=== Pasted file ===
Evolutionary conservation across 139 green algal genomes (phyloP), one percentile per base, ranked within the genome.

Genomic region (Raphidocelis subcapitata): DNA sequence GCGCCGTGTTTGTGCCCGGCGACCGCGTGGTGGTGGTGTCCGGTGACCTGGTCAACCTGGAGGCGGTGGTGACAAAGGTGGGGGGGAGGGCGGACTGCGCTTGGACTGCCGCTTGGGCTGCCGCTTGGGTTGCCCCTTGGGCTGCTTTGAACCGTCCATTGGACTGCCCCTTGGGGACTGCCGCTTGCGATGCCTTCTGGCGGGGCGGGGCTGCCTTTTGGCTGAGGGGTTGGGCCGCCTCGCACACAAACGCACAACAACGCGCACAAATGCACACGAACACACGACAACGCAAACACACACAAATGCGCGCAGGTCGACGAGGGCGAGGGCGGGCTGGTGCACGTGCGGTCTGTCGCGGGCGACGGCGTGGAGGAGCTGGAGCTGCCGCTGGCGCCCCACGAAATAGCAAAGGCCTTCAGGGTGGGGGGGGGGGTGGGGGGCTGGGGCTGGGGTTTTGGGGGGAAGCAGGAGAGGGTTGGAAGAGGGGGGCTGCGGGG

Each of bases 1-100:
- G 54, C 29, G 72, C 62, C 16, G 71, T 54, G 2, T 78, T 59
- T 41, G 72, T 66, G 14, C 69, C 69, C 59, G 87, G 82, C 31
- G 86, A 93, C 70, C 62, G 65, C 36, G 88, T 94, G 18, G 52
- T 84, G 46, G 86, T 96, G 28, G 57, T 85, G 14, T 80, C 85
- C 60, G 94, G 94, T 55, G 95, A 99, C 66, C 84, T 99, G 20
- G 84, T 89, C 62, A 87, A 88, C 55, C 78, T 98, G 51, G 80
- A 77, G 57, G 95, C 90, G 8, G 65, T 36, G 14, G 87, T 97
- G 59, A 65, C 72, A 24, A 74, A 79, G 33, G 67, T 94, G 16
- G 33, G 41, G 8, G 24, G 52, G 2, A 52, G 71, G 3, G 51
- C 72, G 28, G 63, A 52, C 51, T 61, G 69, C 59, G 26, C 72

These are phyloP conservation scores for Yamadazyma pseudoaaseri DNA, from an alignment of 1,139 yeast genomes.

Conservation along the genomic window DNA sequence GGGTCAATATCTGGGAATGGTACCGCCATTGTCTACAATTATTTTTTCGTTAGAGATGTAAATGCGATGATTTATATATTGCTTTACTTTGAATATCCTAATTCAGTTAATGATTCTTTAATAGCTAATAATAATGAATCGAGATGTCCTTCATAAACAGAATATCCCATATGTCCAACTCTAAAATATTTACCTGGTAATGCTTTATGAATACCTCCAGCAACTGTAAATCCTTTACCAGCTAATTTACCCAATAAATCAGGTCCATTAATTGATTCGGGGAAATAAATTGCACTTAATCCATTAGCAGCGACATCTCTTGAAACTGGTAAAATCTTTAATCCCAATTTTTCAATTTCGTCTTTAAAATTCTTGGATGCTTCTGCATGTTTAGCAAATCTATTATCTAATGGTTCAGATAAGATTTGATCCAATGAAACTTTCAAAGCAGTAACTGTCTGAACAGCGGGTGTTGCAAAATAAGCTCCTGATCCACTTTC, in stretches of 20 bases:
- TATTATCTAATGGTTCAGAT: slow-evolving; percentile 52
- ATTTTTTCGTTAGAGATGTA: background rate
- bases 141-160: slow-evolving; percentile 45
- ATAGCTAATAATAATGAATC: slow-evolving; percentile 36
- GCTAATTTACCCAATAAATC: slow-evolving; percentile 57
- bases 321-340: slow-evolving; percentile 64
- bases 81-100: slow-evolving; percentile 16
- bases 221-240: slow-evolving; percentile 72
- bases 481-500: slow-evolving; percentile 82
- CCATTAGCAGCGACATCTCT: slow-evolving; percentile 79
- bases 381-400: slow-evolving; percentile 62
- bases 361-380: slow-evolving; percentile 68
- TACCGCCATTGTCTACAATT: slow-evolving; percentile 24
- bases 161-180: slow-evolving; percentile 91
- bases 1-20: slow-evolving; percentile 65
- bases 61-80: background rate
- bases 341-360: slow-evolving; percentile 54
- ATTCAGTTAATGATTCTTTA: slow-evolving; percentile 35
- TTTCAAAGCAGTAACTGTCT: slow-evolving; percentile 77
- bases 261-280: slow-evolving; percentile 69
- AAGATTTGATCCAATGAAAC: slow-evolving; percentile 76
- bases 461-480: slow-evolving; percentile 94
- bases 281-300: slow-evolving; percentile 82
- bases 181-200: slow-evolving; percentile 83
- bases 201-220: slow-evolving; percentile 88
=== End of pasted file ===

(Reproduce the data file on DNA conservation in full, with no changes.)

Evolutionary conservation across 139 green algal genomes (phyloP), one percentile per base, ranked within the genome.

Genomic region (Raphidocelis subcapitata): DNA sequence GCGCCGTGTTTGTGCCCGGCGACCGCGTGGTGGTGGTGTCCGGTGACCTGGTCAACCTGGAGGCGGTGGTGACAAAGGTGGGGGGGAGGGCGGACTGCGCTTGGACTGCCGCTTGGGCTGCCGCTTGGGTTGCCCCTTGGGCTGCTTTGAACCGTCCATTGGACTGCCCCTTGGGGACTGCCGCTTGCGATGCCTTCTGGCGGGGCGGGGCTGCCTTTTGGCTGAGGGGTTGGGCCGCCTCGCACACAAACGCACAACAACGCGCACAAATGCACACGAACACACGACAACGCAAACACACACAAATGCGCGCAGGTCGACGAGGGCGAGGGCGGGCTGGTGCACGTGCGGTCTGTCGCGGGCGACGGCGTGGAGGAGCTGGAGCTGCCGCTGGCGCCCCACGAAATAGCAAAGGCCTTCAGGGTGGGGGGGGGGGTGGGGGGCTGGGGCTGGGGTTTTGGGGGGAAGCAGGAGAGGGTTGGAAGAGGGGGGCTGCGGGG

Each of bases 1-100:
- G 54, C 29, G 72, C 62, C 16, G 71, T 54, G 2, T 78, T 59
- T 41, G 72, T 66, G 14, C 69, C 69, C 59, G 87, G 82, C 31
- G 86, A 93, C 70, C 62, G 65, C 36, G 88, T 94, G 18, G 52
- T 84, G 46, G 86, T 96, G 28, G 57, T 85, G 14, T 80, C 85
- C 60, G 94, G 94, T 55, G 95, A 99, C 66, C 84, T 99, G 20
- G 84, T 89, C 62, A 87, A 88, C 55, C 78, T 98, G 51, G 80
- A 77, G 57, G 95, C 90, G 8, G 65, T 36, G 14, G 87, T 97
- G 59, A 65, C 72, A 24, A 74, A 79, G 33, G 67, T 94, G 16
- G 33, G 41, G 8, G 24, G 52, G 2, A 52, G 71, G 3, G 51
- C 72, G 28, G 63, A 52, C 51, T 61, G 69, C 59, G 26, C 72

These are phyloP conservation scores for Yamadazyma pseudoaaseri DNA, from an alignment of 1,139 yeast genomes.

Conservation along the genomic window DNA sequence GGGTCAATATCTGGGAATGGTACCGCCATTGTCTACAATTATTTTTTCGTTAGAGATGTAAATGCGATGATTTATATATTGCTTTACTTTGAATATCCTAATTCAGTTAATGATTCTTTAATAGCTAATAATAATGAATCGAGATGTCCTTCATAAACAGAATATCCCATATGTCCAACTCTAAAATATTTACCTGGTAATGCTTTATGAATACCTCCAGCAACTGTAAATCCTTTACCAGCTAATTTACCCAATAAATCAGGTCCATTAATTGATTCGGGGAAATAAATTGCACTTAATCCATTAGCAGCGACATCTCTTGAAACTGGTAAAATCTTTAATCCCAATTTTTCAATTTCGTCTTTAAAATTCTTGGATGCTTCTGCATGTTTAGCAAATCTATTATCTAATGGTTCAGATAAGATTTGATCCAATGAAACTTTCAAAGCAGTAACTGTCTGAACAGCGGGTGTTGCAAAATAAGCTCCTGATCCACTTTC, in stretches of 20 bases:
- TATTATCTAATGGTTCAGAT: slow-evolving; percentile 52
- ATTTTTTCGTTAGAGATGTA: background rate
- bases 141-160: slow-evolving; percentile 45
- ATAGCTAATAATAATGAATC: slow-evolving; percentile 36
- GCTAATTTACCCAATAAATC: slow-evolving; percentile 57
- bases 321-340: slow-evolving; percentile 64
- bases 81-100: slow-evolving; percentile 16
- bases 221-240: slow-evolving; percentile 72
- bases 481-500: slow-evolving; percentile 82
- CCATTAGCAGCGACATCTCT: slow-evolving; percentile 79
- bases 381-400: slow-evolving; percentile 62
- bases 361-380: slow-evolving; percentile 68
- TACCGCCATTGTCTACAATT: slow-evolving; percentile 24
- bases 161-180: slow-evolving; percentile 91
- bases 1-20: slow-evolving; percentile 65
- bases 61-80: background rate
- bases 341-360: slow-evolving; percentile 54
- ATTCAGTTAATGATTCTTTA: slow-evolving; percentile 35
- TTTCAAAGCAGTAACTGTCT: slow-evolving; percentile 77
- bases 261-280: slow-evolving; percentile 69
- AAGATTTGATCCAATGAAAC: slow-evolving; percentile 76
- bases 461-480: slow-evolving; percentile 94
- bases 281-300: slow-evolving; percentile 82
- bases 181-200: slow-evolving; percentile 83
- bases 201-220: slow-evolving; percentile 88